OS: I tend to make my own art and use it to fill spaces I don’t know what to do with. Or put benches in random places that feel empty or weird. Normally, if a space feels empty or awkward, a bench with a great art piece above it can solve the problem.

RLL: What’s your favorite room in a house to design and decorate?
OS: I love decorating guest bedrooms because you can be a little more adventurous with your design. Since no one has to sleep in there every night you can be bolder with color and art, which makes them a really fun opportunity to showcase your design perspective.

RLL: Have you ever done any staging? What are the biggest differences between staging and designing a home that someone intends to live in?
OS: I have not done any staging, but I have advised on it a lot. Basically, the idea with staging is both to give people ideas and inspiration and to show them how they might possibly lay out the space. They need to be aspirational, in a sense, because you want people to want the space, to buy the house. So in a way it’s not that much different than a regular design job. Ultimately, you’re just trying to make the space look as natural and inviting as possible.

RLL: What’s Hommemaker all about? 
OS: Hommemaker is a space for me to be creative just for me. No clients, no company, just share ideas about things I’m making, spaces I’m designing, what I’m thinking about and seeing it. I love doing it and it’s so satisfying to get feedback from readers. I kind of just treat it like a big art project and do whatever I want with it. That people read it is amazing and humbling.

RLL: Your writing style on Hommemaker is very playful. Do you try to work a sense of humor into your relationships with clients?
OS: I tend to joke around with clients and am naturally a playful person. It’s just my personality. I think it’s because I was shy my whole life, so I learned to joke as a way of making myself and others feel comfortable. Thus far all of my clients have been fun and great, so I can joke and laugh with them while also making sure we get everything done and that their home looks how they want it to look.

Want Orlando Soria to come to your home? Enter the sweepstakes in our New Home Know-How: Essentials for Staging & Decorating Boutique, opening Saturday, May 17, at 3PM ET.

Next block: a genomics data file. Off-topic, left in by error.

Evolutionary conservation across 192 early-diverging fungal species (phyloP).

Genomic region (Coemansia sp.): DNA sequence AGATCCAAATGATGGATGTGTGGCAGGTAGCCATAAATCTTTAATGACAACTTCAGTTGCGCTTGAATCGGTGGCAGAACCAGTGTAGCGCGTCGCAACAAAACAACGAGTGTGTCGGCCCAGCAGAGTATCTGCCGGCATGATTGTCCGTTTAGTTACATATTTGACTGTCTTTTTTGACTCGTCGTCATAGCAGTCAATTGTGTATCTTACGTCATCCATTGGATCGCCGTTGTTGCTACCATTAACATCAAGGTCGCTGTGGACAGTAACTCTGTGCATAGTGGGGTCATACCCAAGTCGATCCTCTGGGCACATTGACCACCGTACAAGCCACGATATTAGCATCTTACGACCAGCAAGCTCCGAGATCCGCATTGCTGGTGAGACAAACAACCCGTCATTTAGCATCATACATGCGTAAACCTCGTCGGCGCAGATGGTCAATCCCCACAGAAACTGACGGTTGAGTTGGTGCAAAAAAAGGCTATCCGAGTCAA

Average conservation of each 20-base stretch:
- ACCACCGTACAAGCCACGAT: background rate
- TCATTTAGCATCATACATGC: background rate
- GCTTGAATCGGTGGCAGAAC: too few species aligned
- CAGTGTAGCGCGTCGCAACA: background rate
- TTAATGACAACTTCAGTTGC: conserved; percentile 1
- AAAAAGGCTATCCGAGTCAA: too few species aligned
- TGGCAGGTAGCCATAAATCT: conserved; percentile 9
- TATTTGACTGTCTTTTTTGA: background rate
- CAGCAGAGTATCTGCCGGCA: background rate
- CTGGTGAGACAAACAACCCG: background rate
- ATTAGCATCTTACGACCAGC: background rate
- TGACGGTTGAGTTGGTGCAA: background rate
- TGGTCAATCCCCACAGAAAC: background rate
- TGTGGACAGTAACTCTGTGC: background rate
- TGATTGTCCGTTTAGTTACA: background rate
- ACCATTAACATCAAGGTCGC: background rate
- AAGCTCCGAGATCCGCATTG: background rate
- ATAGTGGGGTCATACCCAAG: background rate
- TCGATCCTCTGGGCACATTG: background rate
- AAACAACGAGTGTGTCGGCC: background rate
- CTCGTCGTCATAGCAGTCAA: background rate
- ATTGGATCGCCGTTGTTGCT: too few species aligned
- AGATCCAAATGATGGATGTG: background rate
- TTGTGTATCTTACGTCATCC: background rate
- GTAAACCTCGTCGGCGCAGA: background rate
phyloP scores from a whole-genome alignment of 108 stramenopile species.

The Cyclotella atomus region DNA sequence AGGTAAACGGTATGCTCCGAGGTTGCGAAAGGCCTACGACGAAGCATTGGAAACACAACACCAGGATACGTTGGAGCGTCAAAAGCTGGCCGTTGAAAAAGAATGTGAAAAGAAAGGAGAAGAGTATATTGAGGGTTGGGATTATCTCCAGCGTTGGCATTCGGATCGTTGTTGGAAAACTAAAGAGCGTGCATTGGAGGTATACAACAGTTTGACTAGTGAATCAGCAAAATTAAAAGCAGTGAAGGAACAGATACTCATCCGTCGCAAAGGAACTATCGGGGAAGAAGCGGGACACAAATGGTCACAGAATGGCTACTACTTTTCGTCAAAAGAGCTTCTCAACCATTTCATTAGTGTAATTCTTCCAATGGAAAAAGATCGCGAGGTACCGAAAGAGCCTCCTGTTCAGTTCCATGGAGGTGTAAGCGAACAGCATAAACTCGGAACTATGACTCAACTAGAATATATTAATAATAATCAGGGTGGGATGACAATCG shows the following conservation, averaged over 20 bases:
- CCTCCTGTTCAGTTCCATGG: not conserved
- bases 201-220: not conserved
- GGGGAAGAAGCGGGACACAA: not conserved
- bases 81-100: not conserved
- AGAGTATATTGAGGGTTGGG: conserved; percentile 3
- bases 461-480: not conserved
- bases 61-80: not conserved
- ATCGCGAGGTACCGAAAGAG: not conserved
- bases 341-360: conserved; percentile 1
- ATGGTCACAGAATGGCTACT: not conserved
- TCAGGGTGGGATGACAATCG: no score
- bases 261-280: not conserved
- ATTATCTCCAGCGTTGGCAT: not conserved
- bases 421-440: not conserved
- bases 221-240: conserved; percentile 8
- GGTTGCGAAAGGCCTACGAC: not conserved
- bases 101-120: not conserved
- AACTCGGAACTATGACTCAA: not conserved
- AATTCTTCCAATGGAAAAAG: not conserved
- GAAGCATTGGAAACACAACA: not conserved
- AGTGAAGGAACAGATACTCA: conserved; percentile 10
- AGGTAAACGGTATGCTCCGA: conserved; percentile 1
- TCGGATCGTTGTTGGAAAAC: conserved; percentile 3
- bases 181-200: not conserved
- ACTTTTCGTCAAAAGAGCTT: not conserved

Discover selling strategies, search neighborhoods, or contact a real estate professional at

By Lindsay Lambert, Editor

Not a Member and like The (Style) Guide? You’ll love Rue La La. Join now.

Continue reading “Designer Genes: Meet Orlando Soria” »

May 17, 2014

Philanthropist and wildlife painter Lynn Chase has been in the home décor business for close to thirty years. As a child, she began painting. As an adult, painting turned to plate design, and her message and passion for nature conservation grew. With no formal training, Chase’s original designs graced countless tabletops, each with an inscription dedicated to a population in need. Today, her works are award-winning, she serves on the board of the Amboseli Trust for Elephants, and she donates a portion of all proceeds to the Lynn Chase Wildlife Foundation. Here, from her home outside New York City, Chase talks business and inspiration.

Lynn Chase with Her Jack Russell Terrier, BanditLynn Chase with her Jack Russell terrier, Bandit

Rue La La: So, first things first. Why animals?
Lynn Chase: I grew up on Long Island surrounded my animals. My mother raised golden retrievers and my grandmother was an ornithologist. I started drawing at an early age – leopards, for some reason, even though I’d never seen one as a child.

RLL: How did you get your business off the ground?
LC: After the October 19 crash of 1987, I drafted a business plan with my then-partner who had worked at Cartier. We went to friends and family for investors, since we couldn’t rely on venture capitalists at the time. A marketing research firm told me it would never sell, claiming no one would eat off of animals. But then, Jaguar Jungle won the Best Design and Impact Award from the National Tabletop Association.
Continue reading “Wild at Heart: Décor Artist Lynn Chase Talks Table Design” »

May 15, 2014

Last night, Cameron Diaz, Leslie Mann, and Kate Upton took to the red carpet for the L.A. premiere of their movie, The Other Woman. And once again, the ladies didn’t disappoint on the fashion front. (Be sure to shop their style from the film in our Movie-Inspired Style: The Other Woman Boutique, live now.)